Tue, 29 Sep 2020

TASHKENT -- Authorities in Uzbekistan's capital, Tashkent, have scrapped a controversial plan to merge some neighborhoods of the capital with the surrounding region after protests by residents who would have been pushed outside of the city limits.

Hasan Qalandarov, the head of the Orikzor neighborhood in the Uchtepa district of Tashkent, told local residents on August 11 that municipal authorities in Tashkent decided to cancel the plan after discussing the concerns and demands of residents.

Mirzohid Khidirov, the deputy governor of the Zangiota district in the Tashkent region, confirmed to RFE/RL, on August 11 that the redistricting plan has been dropped.

Hundreds of residents of several Tashkent neighborhoods had joined street protests against the plan since August 6.

RFE/RL's Uzbek Service covered those protests extensively while state media provided only limited information.

The protesters told RFE/RL they did not want to lose their status as Tashkent residents because it would cause problems for placing their children in better schools and for getting jobs that require employees to be residents of the city.

They also told RFE/RL the move would lead to changes in documents about the properties where they live, most likely causing property values to fall.

The protests began after a television report on August 5 said a plan to merge parts of Tashkent's Uchtepa district with the Tashkent region had been outlined in accordance with an order by Uzbek President Shavkat Mirziyoev.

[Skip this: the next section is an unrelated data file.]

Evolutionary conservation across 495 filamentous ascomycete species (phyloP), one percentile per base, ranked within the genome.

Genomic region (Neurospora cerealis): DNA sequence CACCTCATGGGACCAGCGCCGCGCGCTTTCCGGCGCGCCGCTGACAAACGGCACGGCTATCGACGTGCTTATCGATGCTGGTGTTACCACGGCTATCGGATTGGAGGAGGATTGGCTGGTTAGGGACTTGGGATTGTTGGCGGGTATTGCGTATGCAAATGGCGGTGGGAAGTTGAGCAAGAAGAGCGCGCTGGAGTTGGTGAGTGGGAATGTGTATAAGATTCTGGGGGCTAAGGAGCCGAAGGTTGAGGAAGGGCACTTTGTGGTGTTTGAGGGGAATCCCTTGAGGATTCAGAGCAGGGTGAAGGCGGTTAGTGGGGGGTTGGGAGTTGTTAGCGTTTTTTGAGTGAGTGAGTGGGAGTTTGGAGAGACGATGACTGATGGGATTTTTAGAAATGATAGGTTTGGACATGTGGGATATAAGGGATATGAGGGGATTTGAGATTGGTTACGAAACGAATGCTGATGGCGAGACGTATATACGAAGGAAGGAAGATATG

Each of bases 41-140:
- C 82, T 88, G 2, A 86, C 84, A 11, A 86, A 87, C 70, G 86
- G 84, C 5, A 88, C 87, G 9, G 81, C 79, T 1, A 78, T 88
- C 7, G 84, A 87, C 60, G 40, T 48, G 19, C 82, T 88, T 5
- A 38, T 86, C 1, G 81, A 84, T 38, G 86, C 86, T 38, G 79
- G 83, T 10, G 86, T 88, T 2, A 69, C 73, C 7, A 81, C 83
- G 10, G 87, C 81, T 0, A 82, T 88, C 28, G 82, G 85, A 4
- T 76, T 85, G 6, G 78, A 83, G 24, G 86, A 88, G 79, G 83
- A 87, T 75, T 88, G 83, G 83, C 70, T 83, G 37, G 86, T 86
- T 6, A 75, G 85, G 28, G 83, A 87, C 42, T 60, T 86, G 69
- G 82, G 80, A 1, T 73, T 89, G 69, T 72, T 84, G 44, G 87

Officials said the redistricting of neighborhoods was necessary 'to eliminate disparities in administrative boundaries of the capital...and to improve infrastructure to make it more convenient for the population.'

Protests against government decisions are rare in the tightly controlled Uzbekistan.

Mirziyoev has promised reforms and more freedoms for Uzbeks since he came to power following the death in 2016 of Uzbekistan's authoritarian President Islam Karimov.

His promises have included greater involvement of ordinary citizens in decisions about social, economic, and political developments in Uzbekistan.

Copyright (c) 2018. RFE/RL, Inc. Republished with the permission of Radio Free Europe/Radio Liberty, 1201 Connecticut Ave NW, Ste 400, Washington DC 20036

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